There is, at this time, no official cause of death until an autopsy can be performed. Kalashnikov was hospitalized in November, and spent time at a cardiac clinic in May.
Kalashnikov leaves behind a mixed legacy. It's telling that the obituaries coming out — including this one — focus on his assault rifle invention.
The AK-47 was a revolutionary weapon. Its ease of use and cheap cost of production made it a favorite of armies around the globe, and it eventually became the most popular assault rifle in the world.
But it has also been used to kill an estimated 250,000 people every year. It has iconically been used by everyone from the Viet Cong to Osama bin Laden. The AK-47 has become a symbol.
During his life, Kalashnikov went back and forth on what his invention eventually became. "It's not my fault that it was sometimes used where it shouldn't have been," he said once at the Kremlin. But he also expressed regrets. In 2006 he said, "I'm sad that it is used by terrorists … I would prefer to have invented a machine that people could use and that would help farmers with their work — for example a lawnmower."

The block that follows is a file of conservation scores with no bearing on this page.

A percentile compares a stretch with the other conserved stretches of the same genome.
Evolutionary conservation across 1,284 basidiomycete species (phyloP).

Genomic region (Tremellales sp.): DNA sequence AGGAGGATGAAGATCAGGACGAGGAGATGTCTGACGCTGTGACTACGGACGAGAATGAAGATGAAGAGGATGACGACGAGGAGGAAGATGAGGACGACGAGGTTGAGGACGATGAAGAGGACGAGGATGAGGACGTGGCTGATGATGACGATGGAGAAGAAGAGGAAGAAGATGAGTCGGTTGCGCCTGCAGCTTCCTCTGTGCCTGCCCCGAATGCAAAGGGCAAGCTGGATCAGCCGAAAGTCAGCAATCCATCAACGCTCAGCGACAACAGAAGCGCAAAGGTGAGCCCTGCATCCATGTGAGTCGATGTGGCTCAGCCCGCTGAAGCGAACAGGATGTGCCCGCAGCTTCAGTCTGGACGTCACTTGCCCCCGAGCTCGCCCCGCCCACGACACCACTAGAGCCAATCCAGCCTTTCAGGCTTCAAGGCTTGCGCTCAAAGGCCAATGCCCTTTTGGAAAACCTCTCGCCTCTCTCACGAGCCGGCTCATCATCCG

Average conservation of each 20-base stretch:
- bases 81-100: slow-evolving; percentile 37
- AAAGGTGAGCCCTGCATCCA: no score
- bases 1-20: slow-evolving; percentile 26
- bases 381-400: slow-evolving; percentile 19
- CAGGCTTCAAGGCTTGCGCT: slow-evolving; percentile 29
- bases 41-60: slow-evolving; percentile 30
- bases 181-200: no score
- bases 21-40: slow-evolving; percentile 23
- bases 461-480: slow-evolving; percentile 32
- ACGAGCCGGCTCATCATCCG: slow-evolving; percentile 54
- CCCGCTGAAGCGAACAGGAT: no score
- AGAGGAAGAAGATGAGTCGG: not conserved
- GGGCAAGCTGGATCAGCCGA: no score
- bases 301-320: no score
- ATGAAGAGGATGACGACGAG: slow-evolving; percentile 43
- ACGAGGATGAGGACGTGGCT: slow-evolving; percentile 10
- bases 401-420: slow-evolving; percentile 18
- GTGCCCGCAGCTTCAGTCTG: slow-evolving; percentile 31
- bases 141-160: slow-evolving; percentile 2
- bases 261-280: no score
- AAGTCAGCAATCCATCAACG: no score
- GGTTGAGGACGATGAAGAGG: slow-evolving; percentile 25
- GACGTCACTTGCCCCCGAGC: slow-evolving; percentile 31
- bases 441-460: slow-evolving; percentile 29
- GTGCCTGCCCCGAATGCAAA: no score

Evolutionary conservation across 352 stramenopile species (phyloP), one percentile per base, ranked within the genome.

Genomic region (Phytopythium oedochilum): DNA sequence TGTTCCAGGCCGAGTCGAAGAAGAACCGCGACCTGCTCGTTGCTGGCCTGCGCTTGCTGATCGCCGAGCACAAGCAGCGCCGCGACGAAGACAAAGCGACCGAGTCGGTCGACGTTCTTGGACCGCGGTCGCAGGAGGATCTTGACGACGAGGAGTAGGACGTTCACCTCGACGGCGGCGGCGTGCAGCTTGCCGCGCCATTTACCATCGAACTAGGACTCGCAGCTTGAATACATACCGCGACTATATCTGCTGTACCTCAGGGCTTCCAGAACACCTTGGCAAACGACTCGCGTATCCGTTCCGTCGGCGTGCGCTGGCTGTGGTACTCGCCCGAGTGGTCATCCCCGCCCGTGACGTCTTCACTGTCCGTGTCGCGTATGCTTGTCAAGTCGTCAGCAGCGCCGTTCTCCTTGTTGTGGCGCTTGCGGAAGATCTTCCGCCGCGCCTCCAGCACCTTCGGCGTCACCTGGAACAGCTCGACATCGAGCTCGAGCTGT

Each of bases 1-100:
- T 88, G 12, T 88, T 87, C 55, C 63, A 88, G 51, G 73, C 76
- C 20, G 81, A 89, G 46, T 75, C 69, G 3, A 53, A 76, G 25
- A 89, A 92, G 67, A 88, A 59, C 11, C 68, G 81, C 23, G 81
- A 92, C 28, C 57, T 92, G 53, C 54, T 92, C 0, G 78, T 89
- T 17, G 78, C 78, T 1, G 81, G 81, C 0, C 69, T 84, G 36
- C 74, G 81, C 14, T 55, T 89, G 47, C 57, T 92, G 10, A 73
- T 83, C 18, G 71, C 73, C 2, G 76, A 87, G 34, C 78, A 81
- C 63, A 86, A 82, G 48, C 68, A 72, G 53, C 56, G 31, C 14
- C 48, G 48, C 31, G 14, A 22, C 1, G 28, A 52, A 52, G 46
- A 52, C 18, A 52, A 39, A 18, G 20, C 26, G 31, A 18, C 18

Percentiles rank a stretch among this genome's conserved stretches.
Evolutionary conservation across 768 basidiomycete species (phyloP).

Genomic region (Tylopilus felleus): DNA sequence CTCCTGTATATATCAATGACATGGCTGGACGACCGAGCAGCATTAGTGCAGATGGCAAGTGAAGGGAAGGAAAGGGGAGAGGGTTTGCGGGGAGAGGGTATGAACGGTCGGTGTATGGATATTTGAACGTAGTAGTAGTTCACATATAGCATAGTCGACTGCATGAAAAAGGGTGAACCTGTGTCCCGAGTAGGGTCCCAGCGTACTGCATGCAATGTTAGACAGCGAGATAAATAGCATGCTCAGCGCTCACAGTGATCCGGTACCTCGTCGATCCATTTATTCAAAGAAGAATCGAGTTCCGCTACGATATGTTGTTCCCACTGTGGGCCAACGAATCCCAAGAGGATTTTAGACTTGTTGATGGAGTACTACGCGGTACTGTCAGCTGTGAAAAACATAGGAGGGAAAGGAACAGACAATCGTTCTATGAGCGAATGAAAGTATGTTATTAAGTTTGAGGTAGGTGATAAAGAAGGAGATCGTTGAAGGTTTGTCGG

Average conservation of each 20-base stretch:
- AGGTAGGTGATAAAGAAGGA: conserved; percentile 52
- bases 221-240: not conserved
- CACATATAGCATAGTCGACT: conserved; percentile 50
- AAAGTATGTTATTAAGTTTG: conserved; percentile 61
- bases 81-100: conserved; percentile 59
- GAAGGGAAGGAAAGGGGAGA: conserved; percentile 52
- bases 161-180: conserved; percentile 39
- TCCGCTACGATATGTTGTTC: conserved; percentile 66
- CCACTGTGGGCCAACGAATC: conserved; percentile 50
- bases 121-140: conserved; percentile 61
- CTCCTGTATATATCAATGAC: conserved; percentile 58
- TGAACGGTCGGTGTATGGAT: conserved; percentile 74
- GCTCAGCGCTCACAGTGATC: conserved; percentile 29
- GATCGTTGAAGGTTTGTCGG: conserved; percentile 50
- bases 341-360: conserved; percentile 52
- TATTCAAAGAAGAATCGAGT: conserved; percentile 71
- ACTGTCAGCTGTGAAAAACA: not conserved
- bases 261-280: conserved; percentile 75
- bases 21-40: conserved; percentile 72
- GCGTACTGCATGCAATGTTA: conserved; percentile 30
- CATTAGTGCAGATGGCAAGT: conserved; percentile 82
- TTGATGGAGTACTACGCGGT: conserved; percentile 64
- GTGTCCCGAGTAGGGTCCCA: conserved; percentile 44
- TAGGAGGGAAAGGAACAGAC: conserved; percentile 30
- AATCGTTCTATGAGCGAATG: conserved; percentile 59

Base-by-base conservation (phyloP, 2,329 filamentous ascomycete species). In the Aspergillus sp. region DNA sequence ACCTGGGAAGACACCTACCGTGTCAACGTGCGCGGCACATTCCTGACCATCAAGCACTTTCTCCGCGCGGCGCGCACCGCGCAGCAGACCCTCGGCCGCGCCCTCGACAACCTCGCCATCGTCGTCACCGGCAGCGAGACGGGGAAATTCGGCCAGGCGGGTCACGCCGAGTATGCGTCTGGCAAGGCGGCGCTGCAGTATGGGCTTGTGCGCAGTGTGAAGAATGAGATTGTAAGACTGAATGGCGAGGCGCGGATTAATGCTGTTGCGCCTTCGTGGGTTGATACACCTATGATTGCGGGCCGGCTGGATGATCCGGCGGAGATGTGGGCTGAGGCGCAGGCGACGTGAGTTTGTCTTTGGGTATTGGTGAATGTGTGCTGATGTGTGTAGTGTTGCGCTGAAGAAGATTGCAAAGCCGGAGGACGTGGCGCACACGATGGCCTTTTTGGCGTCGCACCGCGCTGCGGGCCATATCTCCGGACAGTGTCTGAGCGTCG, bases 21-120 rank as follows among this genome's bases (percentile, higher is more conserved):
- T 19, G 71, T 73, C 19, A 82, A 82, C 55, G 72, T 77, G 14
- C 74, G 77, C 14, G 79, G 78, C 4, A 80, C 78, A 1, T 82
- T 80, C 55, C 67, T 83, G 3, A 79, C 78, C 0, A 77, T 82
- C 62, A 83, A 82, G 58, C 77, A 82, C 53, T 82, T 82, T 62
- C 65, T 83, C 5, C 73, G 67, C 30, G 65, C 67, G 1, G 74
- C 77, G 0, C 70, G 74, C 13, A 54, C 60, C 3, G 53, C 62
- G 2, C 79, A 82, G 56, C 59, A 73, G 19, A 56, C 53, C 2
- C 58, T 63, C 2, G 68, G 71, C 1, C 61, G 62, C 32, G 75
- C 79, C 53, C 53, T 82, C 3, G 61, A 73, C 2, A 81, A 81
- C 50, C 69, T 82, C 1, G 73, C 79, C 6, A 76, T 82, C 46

For all its prominence, Kalashnikov supposedly never saw profits from the AK-47 — he never patented it.
Perhaps the world would have indeed been better off if Kalashnikov invented a lawnmower instead of the AK-47. But a simple, cheap assault rifle seems like an inevitable invention. Kalashnikov simply gave the world what it craved.